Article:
Polymesh Mainnet went live with its genesis block on Oct. 28th, 2021, following the formation of the Switzerland-based Polymesh Association, a not-for-profit promoting and developing the protocol and ecosystem. Polymath expects UIs to go live in early November. Once live, Polymesh will enable the creation of security tokens on purpose-built infrastructure for capital markets.
In a later release, confidentiality should be enhanced by MERCAT, a new patent-pending protocol for securely managing assets in a confidential and auditable way. MERCAT uses a hybrid design approach that combines zero-knowledge proofs with restrictions enforced by trusted mediators, giving issuers the option to make transactions while keeping their security token confidential.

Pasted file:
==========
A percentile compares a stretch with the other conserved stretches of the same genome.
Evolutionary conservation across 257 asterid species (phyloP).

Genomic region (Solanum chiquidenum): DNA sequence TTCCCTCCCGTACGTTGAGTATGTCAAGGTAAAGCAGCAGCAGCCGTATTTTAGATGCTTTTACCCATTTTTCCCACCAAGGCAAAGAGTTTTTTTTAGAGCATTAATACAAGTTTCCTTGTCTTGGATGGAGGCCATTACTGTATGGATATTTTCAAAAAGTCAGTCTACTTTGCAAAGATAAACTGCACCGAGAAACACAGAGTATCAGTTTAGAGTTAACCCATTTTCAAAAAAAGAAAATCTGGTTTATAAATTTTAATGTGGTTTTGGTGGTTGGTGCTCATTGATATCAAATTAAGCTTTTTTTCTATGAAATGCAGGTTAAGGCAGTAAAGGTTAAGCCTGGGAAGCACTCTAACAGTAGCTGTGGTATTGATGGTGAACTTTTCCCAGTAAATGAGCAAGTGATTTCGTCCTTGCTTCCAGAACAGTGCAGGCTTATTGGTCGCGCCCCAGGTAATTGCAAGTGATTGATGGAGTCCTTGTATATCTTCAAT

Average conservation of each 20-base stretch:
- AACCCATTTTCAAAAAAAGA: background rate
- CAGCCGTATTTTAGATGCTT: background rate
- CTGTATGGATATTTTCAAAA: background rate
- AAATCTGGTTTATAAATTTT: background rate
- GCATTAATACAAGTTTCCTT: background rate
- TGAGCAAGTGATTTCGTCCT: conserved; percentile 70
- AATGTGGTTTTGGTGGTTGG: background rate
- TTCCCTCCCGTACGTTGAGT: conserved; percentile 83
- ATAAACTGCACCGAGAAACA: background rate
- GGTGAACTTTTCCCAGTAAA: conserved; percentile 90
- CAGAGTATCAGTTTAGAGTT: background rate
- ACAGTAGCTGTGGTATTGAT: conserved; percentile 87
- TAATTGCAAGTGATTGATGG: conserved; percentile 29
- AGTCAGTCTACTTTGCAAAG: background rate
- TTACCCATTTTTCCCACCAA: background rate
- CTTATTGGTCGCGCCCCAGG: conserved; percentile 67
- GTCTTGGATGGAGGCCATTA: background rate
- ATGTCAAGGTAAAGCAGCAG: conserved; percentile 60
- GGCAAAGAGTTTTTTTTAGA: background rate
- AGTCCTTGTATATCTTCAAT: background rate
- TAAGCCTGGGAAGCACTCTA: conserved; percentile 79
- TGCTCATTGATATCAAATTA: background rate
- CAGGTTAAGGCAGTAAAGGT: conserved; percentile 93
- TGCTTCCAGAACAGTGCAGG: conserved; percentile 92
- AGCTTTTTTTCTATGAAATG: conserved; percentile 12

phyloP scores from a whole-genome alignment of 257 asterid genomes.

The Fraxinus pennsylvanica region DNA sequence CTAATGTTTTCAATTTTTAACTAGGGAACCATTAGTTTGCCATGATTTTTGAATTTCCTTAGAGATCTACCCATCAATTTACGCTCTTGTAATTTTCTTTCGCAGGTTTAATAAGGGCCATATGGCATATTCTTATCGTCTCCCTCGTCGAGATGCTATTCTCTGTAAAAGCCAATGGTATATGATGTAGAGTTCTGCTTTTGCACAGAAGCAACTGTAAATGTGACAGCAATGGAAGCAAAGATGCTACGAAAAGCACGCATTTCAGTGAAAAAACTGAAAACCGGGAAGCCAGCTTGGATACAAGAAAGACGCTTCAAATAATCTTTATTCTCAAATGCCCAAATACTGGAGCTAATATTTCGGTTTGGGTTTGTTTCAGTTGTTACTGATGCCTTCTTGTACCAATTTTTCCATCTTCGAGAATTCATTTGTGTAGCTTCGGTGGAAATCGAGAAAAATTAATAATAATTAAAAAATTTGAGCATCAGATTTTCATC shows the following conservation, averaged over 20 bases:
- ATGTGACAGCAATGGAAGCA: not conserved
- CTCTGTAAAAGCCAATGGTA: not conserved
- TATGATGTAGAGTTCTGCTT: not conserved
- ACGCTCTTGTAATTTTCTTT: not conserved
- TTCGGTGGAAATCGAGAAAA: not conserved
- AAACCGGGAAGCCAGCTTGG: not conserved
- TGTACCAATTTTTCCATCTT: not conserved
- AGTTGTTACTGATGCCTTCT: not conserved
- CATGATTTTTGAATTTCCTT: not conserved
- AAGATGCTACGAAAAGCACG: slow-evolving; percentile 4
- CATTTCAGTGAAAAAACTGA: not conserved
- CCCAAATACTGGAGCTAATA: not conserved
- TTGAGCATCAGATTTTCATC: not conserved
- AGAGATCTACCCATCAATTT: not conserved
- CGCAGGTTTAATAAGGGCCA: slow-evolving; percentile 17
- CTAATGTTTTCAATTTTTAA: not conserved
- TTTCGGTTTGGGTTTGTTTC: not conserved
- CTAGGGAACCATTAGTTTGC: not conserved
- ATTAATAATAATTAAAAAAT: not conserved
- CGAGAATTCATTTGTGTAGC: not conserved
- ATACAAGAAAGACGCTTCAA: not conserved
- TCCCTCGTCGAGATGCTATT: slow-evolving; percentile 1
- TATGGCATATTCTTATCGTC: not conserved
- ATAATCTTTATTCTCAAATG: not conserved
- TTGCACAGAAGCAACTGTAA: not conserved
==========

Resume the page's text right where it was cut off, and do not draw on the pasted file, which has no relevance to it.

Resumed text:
While the market clearly exists already, Moore is braced for a major expansion. He predicts it will continue to grow in the short run due to the growth in the private placement market. Security tokens are already suited to debt and equity issuances governed by the Securities Exchange Act’s regulations A, D and CF. Polymesh’s cost efficiency would be a major driver, considering the level of expense startups now must bear for compliance.
“Going from $1 million [in origination costs down] to a hundred bucks – that’s a really big thing,” Moore says, adding that the future he sees for security tokens is even brighter, as major financial institutions realize the savings potential for their underwriting operations. “The banks will bring in the next $100 billion,” he says.